Assessing Market Action With Indicators And History
Tuesday, March 3, 2009
CBI of 12 Suggests Bounce is Near
I’m beginning to see some indicators hit truly extreme readings – most of them breadth indicators. One indicator I track that finally spiked up to an extreme reading Monday is the Capitulative Breadth Indicator (CBI). It now stands at 12 and could spike quite a bit higher on Tuesday if the market fails to rally. I’ve discussed in the past that there is a strong bullish edge when the CBI moves over 10. A “system” I’ve discussed in the past is buying the S&P when the CBI reaches 10 or above and then selling when it returns to 3 or lower. This system was perfect from 1995 until July 2008. In July it suffered its 1st loss and in October it suffered its 2nd loss. November spike above 10 nailed the bottom and turned into the a 19% gain - the biggest ever for the system. Some detailed statistics are below ($100k/trade, 1995-present):
The CBI is one indicator suggesting a bounce is near.
In this blog I will be examining market action and quantifying my findings. Using sentiment, breadth, price and volume indicators - both standard and customized - I will try and uncover short-term edges which could be taken advantage of by market participants. I will frequently add opinion to these studies and may sometimes post opinions without quantifiable research behind them.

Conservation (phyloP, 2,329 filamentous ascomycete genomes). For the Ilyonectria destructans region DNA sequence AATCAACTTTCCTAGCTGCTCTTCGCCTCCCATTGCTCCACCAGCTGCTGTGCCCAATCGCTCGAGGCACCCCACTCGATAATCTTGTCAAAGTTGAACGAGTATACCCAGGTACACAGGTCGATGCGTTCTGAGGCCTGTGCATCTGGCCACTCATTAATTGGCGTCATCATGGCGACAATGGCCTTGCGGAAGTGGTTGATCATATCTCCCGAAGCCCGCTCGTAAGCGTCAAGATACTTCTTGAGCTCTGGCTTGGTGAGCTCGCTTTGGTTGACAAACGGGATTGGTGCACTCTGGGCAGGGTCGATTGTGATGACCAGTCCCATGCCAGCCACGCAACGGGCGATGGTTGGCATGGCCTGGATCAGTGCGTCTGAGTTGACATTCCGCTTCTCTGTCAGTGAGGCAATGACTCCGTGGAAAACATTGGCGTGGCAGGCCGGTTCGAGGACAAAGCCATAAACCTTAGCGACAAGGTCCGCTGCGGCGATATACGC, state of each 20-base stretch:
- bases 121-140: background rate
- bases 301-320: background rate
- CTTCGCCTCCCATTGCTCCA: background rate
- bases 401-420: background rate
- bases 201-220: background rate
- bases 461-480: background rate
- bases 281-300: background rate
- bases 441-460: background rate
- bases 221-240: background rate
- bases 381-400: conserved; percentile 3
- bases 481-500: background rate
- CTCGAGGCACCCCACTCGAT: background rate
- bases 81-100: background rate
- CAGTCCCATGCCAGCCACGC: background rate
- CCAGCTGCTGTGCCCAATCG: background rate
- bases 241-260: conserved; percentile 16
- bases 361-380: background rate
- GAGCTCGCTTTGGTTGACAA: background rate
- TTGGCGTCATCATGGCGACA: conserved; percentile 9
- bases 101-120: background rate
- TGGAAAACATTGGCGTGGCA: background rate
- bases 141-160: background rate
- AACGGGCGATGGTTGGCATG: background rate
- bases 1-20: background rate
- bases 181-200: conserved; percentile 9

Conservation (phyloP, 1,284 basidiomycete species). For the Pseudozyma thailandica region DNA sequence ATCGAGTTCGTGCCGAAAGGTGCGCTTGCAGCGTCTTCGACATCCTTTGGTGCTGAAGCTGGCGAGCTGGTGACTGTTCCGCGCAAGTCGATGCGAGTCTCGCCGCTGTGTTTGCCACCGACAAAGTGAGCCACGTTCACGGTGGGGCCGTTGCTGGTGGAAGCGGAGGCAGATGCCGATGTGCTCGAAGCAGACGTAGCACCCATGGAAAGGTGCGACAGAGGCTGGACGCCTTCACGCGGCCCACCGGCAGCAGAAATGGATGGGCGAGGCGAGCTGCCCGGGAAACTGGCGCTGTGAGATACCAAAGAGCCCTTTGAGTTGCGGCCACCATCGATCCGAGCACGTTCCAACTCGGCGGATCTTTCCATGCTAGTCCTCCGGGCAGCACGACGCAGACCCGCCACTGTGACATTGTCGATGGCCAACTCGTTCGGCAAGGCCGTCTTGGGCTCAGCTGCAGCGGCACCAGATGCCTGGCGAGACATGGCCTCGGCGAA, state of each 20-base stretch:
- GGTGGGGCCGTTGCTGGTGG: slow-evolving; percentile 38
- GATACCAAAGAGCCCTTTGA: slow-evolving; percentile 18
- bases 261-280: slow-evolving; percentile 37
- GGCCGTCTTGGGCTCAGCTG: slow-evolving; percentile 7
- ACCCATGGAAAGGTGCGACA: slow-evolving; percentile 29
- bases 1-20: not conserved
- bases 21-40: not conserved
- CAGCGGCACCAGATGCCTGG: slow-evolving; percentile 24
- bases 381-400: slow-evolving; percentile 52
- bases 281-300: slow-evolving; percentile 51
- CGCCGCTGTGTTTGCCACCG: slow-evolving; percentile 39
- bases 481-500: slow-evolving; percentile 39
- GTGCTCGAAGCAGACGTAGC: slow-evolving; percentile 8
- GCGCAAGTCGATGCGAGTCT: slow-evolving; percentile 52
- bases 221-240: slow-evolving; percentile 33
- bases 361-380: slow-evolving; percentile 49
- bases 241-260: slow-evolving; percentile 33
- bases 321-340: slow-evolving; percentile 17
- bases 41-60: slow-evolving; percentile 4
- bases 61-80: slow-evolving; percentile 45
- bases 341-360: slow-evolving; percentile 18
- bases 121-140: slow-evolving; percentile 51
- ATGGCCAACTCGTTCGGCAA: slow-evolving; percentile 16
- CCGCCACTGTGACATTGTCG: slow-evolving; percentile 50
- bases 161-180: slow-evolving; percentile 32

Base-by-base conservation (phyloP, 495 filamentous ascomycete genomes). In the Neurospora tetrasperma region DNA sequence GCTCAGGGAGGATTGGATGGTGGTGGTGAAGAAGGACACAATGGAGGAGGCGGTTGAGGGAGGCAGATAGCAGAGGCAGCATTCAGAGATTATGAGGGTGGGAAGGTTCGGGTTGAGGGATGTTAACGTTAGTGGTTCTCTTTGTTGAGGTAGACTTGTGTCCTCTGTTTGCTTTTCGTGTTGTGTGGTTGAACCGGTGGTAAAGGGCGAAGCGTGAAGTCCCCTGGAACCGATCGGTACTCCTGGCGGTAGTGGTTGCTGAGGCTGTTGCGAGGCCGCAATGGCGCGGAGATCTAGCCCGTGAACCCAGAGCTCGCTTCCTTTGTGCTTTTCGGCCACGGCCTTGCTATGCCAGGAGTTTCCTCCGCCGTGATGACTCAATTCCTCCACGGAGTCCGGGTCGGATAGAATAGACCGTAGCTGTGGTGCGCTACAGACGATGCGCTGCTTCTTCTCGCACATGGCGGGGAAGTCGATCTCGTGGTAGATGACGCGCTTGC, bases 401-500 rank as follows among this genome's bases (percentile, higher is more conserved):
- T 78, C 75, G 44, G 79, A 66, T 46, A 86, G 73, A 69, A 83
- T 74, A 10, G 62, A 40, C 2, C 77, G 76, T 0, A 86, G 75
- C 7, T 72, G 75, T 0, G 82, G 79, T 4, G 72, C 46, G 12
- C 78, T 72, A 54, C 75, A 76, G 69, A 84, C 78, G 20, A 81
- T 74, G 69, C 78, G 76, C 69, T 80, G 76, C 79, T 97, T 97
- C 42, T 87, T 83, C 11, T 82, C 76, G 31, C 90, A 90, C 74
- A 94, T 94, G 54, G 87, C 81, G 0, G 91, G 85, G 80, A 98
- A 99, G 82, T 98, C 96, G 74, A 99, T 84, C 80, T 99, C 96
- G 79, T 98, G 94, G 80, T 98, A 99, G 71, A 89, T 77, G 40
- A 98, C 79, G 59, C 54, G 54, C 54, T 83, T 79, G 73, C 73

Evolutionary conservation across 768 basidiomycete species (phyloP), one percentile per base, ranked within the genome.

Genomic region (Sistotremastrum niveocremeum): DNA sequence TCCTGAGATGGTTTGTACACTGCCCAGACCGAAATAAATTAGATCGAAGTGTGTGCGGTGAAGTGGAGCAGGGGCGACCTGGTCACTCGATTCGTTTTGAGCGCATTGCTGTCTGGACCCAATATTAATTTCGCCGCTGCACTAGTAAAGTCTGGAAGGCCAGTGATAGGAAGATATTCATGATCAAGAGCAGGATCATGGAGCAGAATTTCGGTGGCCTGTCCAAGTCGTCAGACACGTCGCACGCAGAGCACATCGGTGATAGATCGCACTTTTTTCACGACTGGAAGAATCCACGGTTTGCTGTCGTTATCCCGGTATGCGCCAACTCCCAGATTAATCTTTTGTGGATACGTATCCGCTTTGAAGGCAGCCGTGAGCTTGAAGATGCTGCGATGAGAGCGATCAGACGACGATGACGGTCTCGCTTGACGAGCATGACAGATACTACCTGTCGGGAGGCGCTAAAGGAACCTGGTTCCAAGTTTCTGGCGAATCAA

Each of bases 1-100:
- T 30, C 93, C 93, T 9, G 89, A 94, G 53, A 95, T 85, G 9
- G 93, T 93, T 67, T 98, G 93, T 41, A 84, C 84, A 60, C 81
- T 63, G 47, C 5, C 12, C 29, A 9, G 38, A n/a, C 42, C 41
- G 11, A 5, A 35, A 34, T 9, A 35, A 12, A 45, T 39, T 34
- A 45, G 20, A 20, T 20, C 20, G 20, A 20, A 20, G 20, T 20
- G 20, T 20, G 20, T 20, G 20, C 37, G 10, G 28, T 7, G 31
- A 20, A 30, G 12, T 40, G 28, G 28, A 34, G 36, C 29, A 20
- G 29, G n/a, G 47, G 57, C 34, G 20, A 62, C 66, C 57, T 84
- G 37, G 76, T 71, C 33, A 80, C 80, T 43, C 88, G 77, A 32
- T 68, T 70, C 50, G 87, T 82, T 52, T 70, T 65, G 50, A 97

All content on this site is provided for informational purposes only. It is NOT a recommendation or advice to buy or sell any securities. I may hold positions for myself or clients in the securities or industries mentioned here. There is a very high degree of risk involved in trading securities. Your use of any information on this site is entirely at your own risk.
I have traded professionally since 2001. From January 2003 through February 2007 my bi-weekly column "Rob Hanna's Putting It All Together" appeared on TradingMarkets.com. I have been conducting quantitative research and designing trading systems - mostly focused on short-term edges since 2004.